Professor Adrian Thrasher, of the UCL Institute of Child Health/Great Ormond Street Hospital, has welcomed a French-led study showing the success of gene therapy in a case of beta thalassaemia. (Nature, 16 Sept 2010)
“This is an encouraging study showing proof of principle that gene therapy can have genuine therapeutic effects in another haematological disorder, this time beta thalassaemia. Beta thalassaemia and diseases like it are relatively common single gene disorders, worldwide.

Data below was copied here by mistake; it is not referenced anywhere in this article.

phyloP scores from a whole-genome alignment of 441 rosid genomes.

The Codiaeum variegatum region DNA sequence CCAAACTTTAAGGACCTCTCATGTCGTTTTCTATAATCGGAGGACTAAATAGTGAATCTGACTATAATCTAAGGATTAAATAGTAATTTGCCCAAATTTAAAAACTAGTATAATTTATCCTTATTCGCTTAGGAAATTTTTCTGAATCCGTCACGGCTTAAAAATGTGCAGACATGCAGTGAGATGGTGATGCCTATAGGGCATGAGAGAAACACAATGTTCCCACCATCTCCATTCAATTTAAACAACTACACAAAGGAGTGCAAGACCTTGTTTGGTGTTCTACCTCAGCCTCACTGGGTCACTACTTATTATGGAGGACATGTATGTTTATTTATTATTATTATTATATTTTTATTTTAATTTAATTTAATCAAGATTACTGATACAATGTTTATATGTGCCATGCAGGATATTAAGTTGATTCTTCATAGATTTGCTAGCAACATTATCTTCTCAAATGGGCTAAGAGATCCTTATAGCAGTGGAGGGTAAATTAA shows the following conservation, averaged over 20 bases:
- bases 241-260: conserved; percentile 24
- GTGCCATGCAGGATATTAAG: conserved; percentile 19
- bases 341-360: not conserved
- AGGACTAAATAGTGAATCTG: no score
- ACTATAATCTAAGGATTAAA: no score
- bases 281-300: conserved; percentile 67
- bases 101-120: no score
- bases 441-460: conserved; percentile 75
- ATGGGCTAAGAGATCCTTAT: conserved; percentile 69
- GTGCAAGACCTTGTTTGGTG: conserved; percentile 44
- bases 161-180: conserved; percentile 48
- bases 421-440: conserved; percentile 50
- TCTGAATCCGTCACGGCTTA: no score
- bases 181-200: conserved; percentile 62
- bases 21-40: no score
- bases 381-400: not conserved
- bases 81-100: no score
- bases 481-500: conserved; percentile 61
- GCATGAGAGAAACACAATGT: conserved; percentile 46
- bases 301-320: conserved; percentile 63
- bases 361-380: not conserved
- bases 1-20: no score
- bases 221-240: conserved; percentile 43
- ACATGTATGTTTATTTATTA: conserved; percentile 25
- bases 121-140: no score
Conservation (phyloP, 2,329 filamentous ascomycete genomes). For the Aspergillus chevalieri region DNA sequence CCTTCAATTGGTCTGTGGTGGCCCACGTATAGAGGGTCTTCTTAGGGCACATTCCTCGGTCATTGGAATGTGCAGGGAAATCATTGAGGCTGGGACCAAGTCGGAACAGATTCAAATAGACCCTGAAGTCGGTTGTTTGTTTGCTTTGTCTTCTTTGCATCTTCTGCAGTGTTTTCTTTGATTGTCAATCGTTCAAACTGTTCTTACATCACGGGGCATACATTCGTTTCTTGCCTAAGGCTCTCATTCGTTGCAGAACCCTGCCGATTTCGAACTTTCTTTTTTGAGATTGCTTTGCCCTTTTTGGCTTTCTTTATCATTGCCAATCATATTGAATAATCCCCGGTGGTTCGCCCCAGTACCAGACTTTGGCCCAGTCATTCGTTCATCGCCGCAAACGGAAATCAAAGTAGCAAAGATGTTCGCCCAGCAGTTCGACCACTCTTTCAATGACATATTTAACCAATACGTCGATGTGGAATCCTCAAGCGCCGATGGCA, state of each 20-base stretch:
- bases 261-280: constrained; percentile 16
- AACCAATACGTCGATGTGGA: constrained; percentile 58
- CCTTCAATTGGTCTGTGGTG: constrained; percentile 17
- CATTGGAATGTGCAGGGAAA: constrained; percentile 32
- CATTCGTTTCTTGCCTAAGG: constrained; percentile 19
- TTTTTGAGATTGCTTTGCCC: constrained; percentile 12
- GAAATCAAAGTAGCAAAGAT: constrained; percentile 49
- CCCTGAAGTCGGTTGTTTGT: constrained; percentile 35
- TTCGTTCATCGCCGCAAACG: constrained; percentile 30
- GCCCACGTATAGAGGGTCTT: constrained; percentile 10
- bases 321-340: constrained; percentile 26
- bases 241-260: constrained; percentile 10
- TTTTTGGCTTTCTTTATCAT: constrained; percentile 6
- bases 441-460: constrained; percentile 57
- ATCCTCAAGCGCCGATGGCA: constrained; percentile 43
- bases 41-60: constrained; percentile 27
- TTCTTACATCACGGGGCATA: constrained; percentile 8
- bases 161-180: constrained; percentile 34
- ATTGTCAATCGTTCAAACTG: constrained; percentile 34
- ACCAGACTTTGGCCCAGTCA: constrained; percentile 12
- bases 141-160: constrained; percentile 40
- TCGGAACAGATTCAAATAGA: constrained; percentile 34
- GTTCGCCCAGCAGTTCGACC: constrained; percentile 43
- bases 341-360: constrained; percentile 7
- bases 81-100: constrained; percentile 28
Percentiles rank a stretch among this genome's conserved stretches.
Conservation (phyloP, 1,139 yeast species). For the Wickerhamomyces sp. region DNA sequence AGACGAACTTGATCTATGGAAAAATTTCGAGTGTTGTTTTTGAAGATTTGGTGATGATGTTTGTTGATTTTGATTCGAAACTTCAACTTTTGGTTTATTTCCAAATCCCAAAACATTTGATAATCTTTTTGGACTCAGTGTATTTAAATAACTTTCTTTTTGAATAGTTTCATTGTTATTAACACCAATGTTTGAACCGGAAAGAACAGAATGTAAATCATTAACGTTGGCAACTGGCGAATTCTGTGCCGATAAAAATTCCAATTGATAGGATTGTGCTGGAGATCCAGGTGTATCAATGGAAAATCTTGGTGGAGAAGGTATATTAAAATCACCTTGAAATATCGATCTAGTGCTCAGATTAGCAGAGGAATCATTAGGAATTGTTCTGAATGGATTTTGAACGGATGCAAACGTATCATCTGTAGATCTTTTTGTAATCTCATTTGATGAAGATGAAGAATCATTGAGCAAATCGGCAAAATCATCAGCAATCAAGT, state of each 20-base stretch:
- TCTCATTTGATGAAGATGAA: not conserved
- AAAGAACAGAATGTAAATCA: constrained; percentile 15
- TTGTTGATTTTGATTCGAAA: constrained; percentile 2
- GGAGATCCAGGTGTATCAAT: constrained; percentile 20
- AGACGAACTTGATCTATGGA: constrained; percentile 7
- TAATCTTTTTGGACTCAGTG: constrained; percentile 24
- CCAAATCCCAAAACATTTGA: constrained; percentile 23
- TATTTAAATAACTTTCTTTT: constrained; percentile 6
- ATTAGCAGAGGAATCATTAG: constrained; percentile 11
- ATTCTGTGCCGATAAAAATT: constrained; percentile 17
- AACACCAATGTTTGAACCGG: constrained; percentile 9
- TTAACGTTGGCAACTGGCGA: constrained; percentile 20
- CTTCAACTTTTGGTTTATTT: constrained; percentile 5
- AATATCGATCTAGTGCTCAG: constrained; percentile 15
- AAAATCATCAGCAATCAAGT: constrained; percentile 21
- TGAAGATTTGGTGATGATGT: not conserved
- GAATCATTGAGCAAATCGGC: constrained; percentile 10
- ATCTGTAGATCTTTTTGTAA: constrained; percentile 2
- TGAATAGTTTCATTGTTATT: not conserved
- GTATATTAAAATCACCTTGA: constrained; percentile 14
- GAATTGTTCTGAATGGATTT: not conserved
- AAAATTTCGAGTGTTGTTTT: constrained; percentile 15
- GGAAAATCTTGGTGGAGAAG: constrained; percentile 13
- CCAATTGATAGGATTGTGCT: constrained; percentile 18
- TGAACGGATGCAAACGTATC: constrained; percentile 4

However, this study also highlights a need to design vectors – the viruses that carry the new gene into the blood cells - that are less likely to disturb function of other genes (and potentially cause side effects). We also need to develop transplant procedures that allow the establishment of normal blood cell devlopment from the gene corrected cells. In this case a single cell is effectively driving the clinical effect, whereas normally one would expect many many more.
This underpins the need for the research we are doing and would want to do in these areas.”
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